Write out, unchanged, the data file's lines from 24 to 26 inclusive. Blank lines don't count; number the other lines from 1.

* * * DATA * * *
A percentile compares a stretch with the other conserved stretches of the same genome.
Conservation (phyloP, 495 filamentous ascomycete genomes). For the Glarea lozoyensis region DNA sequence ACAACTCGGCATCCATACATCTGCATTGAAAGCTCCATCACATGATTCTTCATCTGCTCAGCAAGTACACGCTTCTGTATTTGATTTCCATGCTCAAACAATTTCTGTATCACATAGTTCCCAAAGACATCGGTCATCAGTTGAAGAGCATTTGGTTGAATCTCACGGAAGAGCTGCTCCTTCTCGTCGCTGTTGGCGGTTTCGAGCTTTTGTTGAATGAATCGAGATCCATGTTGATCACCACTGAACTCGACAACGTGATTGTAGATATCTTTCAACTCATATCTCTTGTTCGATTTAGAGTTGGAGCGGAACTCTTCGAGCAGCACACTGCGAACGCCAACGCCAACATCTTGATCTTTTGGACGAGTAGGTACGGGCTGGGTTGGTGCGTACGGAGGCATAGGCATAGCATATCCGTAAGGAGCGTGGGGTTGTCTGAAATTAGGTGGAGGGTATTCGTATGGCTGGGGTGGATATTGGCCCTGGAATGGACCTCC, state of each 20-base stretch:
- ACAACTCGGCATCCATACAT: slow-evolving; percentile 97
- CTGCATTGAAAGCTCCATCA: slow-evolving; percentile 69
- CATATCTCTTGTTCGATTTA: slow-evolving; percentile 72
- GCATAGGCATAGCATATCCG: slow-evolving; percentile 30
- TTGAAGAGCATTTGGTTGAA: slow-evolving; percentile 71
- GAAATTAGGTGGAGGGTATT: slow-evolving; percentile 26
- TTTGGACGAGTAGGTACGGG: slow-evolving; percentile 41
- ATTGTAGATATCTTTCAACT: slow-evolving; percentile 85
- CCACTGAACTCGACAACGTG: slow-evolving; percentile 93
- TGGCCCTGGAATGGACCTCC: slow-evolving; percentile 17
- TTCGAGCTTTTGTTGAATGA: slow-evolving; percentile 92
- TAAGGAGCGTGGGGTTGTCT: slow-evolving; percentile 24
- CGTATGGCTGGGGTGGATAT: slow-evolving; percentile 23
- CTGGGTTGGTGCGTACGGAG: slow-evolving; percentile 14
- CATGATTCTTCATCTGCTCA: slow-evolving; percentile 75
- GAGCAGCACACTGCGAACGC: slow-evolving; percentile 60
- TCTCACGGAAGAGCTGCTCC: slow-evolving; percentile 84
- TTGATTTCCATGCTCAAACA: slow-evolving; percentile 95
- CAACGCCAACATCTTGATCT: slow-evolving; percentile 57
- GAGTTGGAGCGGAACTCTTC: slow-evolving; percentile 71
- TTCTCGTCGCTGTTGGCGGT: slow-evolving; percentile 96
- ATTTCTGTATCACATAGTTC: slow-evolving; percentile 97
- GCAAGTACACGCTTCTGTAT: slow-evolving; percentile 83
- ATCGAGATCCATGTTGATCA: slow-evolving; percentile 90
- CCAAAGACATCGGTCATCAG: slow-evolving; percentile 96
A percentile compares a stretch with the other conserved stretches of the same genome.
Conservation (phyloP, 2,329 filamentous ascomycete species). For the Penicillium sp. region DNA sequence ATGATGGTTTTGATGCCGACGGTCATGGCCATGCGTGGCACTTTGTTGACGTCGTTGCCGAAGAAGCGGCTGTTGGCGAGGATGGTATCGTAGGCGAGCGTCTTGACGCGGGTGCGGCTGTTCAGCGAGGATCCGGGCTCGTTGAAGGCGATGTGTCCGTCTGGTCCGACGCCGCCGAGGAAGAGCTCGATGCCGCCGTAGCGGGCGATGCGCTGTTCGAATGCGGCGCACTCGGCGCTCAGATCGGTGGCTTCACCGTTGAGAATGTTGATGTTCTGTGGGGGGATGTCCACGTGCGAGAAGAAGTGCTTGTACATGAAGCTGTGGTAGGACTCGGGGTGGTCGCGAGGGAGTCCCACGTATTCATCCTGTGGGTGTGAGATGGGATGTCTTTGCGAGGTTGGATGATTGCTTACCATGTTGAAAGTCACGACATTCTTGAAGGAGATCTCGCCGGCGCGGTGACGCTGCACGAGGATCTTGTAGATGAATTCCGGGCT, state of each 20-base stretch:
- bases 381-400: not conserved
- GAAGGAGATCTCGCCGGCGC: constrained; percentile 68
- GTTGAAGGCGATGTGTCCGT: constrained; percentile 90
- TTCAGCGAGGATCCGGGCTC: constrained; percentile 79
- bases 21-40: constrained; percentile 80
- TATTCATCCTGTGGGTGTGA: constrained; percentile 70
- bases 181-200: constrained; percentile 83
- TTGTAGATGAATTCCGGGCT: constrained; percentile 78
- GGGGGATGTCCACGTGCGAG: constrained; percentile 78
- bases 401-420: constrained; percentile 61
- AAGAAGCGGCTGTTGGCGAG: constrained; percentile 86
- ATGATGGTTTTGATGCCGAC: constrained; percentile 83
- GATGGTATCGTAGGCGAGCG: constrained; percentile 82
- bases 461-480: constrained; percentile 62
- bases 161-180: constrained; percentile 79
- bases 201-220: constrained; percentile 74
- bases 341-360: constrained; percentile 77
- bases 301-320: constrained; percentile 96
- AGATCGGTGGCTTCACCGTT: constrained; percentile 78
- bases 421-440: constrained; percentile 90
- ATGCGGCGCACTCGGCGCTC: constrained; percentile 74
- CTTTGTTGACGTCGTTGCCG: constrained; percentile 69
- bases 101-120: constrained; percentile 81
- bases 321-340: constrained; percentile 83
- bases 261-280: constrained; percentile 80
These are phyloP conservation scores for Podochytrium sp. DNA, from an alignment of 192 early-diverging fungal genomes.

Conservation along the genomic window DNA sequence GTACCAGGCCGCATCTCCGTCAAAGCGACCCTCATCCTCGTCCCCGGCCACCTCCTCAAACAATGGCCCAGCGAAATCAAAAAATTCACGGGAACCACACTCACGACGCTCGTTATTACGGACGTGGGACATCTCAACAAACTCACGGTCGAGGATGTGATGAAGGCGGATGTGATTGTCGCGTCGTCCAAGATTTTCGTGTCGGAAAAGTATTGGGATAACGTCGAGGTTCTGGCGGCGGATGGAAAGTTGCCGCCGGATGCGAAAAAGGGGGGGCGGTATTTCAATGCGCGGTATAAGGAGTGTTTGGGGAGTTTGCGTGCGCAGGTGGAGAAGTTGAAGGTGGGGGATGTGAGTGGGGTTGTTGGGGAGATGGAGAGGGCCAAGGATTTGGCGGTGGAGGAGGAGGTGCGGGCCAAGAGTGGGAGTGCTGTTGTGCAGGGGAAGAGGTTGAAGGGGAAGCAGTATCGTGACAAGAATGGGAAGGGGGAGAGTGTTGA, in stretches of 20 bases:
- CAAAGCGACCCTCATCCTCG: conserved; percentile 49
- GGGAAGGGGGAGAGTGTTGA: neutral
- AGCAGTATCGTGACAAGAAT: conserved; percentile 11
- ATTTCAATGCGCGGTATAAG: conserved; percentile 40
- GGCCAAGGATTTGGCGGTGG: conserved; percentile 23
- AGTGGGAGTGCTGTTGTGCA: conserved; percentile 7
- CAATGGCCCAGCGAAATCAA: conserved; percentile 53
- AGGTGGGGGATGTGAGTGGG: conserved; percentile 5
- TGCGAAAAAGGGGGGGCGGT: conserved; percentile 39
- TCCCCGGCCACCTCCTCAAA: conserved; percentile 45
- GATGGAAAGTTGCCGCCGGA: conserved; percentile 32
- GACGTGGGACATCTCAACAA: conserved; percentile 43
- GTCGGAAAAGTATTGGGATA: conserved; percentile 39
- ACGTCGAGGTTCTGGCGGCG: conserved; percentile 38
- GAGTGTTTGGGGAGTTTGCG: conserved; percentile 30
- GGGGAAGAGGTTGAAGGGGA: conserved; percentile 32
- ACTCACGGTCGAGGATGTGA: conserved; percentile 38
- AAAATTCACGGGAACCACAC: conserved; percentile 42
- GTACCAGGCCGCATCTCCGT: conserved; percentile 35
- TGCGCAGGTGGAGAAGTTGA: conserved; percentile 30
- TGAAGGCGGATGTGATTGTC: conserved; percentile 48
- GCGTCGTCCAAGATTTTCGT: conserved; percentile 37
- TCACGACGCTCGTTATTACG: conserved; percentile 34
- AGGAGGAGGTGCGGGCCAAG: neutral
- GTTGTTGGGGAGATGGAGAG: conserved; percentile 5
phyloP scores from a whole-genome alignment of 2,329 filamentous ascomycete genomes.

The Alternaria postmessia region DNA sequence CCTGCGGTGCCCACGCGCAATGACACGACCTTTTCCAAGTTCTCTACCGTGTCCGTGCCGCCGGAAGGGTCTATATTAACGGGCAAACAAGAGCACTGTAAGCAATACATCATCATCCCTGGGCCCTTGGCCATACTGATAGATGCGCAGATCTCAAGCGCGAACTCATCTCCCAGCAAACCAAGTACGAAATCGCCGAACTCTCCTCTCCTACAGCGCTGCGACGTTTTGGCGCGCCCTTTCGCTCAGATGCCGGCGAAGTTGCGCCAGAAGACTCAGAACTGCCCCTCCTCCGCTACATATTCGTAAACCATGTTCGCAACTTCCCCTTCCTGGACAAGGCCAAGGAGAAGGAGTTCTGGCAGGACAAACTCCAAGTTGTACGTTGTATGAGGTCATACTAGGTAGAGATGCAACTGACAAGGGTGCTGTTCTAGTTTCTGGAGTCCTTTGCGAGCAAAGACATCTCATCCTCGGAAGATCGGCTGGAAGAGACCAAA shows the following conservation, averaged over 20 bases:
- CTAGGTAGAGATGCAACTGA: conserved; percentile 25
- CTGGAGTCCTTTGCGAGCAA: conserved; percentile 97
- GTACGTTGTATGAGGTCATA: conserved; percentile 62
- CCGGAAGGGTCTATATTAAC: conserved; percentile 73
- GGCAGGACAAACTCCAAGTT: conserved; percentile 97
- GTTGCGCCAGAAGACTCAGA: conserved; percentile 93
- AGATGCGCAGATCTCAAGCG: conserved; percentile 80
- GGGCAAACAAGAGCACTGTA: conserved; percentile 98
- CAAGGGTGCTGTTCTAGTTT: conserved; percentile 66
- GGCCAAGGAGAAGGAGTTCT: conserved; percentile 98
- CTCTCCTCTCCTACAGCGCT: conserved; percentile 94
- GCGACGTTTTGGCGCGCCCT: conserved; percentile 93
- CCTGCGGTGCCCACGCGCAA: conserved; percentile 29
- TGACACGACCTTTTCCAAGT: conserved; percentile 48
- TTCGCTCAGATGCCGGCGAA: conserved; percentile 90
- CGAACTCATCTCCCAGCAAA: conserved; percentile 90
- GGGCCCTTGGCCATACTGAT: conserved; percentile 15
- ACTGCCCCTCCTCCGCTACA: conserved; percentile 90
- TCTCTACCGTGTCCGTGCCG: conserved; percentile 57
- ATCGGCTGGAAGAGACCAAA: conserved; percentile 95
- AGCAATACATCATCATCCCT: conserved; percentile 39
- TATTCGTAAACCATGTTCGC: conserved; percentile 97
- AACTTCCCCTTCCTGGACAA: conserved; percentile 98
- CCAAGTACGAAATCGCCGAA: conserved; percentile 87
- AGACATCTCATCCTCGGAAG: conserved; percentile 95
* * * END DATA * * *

- ATTTCTGTATCACATAGTTC: slow-evolving; percentile 97
- GCAAGTACACGCTTCTGTAT: slow-evolving; percentile 83
- ATCGAGATCCATGTTGATCA: slow-evolving; percentile 90